All prayer must find its root, stem and blossom in this colossal mystery. The triune God desires to sweep us up in the music of his own eternal life. To do so, he entered our world in Jesus of Nazareth — a man who sweated real sweat, laughed in real human joy and bled real blood. God himself joined the ranks of those who seek and pray and groan for the coming of his kingdom.
Jesus is not just sitting in heaven listening. Nor is he content merely to teach us to pray. Instead, he is praying along with us and through us in the Spirit. St. Paul says that the Holy Spirit prays through us, not only when we have clearly discerned his voice, but even when we do not have the foggiest notion of how to pray, making intercessions for us “with inexpressible groanings” (Rom 8:26). In other words, Jesus not only teaches us to pray and prays with us; but by the Holy Spirit he even becomes our prayer! My friends’ experience as they sang turns out to be a kind of glimpse or taste of the truth that breathes life into the whole world. “For where two or three are gathered in my name, there am I in the midst of them” (Mt 18:19-20). Jesus is the true fifth voice.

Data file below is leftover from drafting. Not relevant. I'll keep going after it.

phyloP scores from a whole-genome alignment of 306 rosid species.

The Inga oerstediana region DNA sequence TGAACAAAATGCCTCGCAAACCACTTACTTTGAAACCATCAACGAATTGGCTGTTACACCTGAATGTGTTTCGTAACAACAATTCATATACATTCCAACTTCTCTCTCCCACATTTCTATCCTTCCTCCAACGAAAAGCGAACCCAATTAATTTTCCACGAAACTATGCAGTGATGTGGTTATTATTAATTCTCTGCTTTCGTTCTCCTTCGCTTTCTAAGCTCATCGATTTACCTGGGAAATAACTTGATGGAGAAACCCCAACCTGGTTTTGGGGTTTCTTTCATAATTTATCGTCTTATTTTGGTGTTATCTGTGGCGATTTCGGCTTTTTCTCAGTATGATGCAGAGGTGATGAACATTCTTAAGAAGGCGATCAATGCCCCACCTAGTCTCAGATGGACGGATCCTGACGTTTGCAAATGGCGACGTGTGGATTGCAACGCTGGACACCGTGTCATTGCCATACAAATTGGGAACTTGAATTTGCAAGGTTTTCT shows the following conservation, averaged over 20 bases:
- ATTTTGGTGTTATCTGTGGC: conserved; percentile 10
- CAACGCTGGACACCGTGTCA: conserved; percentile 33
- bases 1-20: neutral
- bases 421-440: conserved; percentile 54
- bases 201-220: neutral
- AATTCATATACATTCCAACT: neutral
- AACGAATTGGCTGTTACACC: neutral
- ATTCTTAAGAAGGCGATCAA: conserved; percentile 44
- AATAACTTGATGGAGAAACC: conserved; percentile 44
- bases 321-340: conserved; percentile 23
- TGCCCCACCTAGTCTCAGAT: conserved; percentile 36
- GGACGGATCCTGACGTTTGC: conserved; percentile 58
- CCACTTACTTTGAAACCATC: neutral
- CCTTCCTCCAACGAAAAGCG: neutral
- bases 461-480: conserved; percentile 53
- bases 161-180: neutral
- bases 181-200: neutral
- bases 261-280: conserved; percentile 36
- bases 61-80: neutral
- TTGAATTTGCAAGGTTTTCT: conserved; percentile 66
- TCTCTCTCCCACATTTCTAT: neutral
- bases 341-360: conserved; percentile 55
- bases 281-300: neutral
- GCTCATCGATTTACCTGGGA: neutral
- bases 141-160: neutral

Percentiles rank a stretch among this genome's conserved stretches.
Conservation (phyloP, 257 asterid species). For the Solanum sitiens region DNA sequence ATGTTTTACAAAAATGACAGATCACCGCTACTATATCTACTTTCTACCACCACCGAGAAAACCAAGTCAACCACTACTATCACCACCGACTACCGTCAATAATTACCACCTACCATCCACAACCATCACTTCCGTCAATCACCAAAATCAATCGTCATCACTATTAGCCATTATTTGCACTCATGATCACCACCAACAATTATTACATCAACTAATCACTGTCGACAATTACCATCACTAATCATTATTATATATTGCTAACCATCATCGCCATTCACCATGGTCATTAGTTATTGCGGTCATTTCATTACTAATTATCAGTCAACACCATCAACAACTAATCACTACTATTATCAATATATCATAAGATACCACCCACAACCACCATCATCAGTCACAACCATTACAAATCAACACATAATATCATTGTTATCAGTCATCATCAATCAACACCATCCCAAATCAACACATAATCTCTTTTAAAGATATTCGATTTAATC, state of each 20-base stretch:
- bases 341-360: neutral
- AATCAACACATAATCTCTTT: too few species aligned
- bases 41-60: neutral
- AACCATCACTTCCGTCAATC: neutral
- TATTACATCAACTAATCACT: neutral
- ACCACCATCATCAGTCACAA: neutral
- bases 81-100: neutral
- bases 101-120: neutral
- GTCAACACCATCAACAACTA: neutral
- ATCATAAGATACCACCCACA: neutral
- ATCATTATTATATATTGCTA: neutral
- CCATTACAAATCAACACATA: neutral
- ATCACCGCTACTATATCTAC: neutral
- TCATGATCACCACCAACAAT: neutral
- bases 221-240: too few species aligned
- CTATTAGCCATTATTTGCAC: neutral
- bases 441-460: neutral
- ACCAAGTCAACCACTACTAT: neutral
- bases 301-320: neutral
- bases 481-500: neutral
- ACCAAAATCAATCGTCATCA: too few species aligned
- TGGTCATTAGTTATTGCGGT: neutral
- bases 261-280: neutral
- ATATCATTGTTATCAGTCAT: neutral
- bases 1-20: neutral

Mark Shea is senior content editor at CatholicExchange.com and writes the Catholic and Enjoying It! blog at markshea.blogspot.com. He writes from Washington state.